Saturday, March 19, 2011

How to Defeat the Detroit Red Wings

Oh, to be a Detroit Red Wings fan when the playoffs come.

Over the last several days I have written and tweeted the outstanding gentlemen of Puck Daddy Radio, Greg Wyshinski and Rob Pizzo. On Friday's episode of Puck Daddy Radio, the question the crew asked listeners was what team seems to consistently defeat your team. After writing a long diatribe about how the San Jose Sharks have taken the advantage in the rivalry with last year's 4-1 defeat, I decided there was a more notable rivalry. No, not the Colorado Avalanche. Since the days of Roy and the Statue of Liberty goal of '02, Colorado has struggled to compete the way their powerhouse team did in the late 90's and early millennium team has. The great rivals of the Detroit Red Wings are none other than...the Detroit Red Wings.

Before you roll your eyes and proclaim "Oh, you snobbish Wings fan," hear the argument first. The Red Wings have long proven their status as a model franchise in professional sports, and this article isn't going to rehash all of the years of success and the piles of trophies won. Beyond the accolades there is a glaringly obvious flaw to Detroit's twenty year playoff run.

The early exits. The upsets.

Yes, those years. Red Wings fans know them all very well. Since 1991 there have been five first round exits. 1991 wasn't exactly a year where Detroit was expected to compete with Hull and Oates of St. Louis, but it falls into the jurisdiction of the twenty year run. Realistically, Detroit has been favored to win their first round match ups in 1993, 1994, the Cup Finals in 1995,the first round in 2001 and again in 2003, in the second round of 2004, and the first round of 2006. Each one of these match ups were lost and considered to be big upsets.

So, is there a trend amongst these losses?

The short answer is yes, to an extent. In all of these match ups, Detroit was the higher ranked seed. Each one of these playoffs series featured a team with arguably less talent than Detroit. That's not to take away from the accomplishments of the victorious. Those teams certainly earned their wins by outplaying the Wings, but they all followed a similar strategy that was perfected by New Jersey in 1995: outwork the team, grind them down with defensive effort, and ride the hot goaltender.

1994 is the first example of Detroit, the Western Conference's regular season champion, losing in the first round to the San Jose Sharks. '94 featured a team that led the league in goals scored by a very comfortable 50 goals and featured six 70 point men, including Hart, Pearson, and Selke trophy winner, Sergei Fedorov. Not to be forgotten, this also featured the debut of Wings legend and this blog's namesake, Chris Osgood. The NHL recently make a "History Will Be Made" commercial out of Jamie Baker's game 7 backbreaking goal. Never say never, indeed.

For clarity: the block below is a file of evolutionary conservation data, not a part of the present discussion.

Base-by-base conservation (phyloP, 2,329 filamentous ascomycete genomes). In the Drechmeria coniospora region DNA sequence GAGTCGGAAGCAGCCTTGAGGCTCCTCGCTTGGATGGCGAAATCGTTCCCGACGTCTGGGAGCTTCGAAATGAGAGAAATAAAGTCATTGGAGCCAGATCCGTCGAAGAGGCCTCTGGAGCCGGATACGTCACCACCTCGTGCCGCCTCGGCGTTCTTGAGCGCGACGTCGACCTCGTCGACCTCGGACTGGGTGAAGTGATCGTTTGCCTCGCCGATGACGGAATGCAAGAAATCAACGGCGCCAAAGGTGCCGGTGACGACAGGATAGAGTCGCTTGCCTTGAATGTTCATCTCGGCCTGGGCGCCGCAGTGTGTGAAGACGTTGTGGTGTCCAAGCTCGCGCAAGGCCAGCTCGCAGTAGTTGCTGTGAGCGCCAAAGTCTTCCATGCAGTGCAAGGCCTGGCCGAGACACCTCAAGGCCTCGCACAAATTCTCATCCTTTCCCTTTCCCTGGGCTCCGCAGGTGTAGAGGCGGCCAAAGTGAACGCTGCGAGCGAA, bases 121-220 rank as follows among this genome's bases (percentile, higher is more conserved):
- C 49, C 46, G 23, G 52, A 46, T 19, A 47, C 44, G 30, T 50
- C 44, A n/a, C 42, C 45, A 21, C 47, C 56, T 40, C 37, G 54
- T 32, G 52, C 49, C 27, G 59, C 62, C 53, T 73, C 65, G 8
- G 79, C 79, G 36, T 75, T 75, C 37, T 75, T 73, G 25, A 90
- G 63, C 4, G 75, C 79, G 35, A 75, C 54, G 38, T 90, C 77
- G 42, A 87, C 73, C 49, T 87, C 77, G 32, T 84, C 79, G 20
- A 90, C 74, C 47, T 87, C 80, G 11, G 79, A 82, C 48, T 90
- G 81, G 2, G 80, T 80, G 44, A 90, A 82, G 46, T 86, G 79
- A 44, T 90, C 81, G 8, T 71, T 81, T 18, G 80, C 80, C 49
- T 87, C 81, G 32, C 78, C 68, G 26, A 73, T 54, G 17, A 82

Shaking off the misery of being beaten by the 8th seed in the West, Detroit came back strong in 1995's shortened season, mauling the competition in the first three rounds of the playoffs. The fans chanted "who cares?" when the Devils lineup was announced at Joe Louis Arena, only to be silenced by a rookie Martin Brodeur and a defensive minded Devils team helmed by the legendary Jacques Lemaire. This marked the beginning of the strategy of using defense-first tactics to grind down a more talented Detroit Red Wings team.

The strategy would be repeated in 2003 by J.S Giguere the Anaheim Mighty Ducks, in 2004 by the Calgary Flames (although it should be argued Miikka Kiprusoff bamboozled Detroit's offense with two shutouts in the final two games of the series) and once more by Cup finalists Edmonton Oilers in 2006.

So how does this relate to Detroit being Detroit's worst enemy? Well, to be fully honest, each time Detroit was beaten by a lesser seed and a less talented team, they were outworked. The regular season success proved to give a false sense of security that the team was much better than the others who struggled to get into the playoff tournament. Sometimes the scoring wasn't there, and sometimes the goaltending wasn't there. Either way, their opponents took advantage of the Wings thinking the first couple of playoff rounds would be a breeze.

Part of hockey is keeping your head in the game and not getting ahead of yourself. I would never suggest that any of the Wings players of those losing teams were anything but professionals. However, if there is one lesson to be learned from the Red Wings twenty years of playoff runs, it's never to get ahead of yourself and never to count the lower seeds out. Since he joined the team, Mike Babcock has worked hard to establish a strong, responsible two-way game that appears to have limited the success of a defense-first strategy like Jacques Lemaire's Devils. Still, there is a lot to learn from the David vs. Goliath playoff series of years past.

In a league that has playoff logjams near the final playoff positions, Detroit remains a top seed as of today. Will they be their own worst enemy again this season? Time will tell, but you can bet those losses still stick in the minds of those veterans still around. Hopefully, they won't let it happen again.

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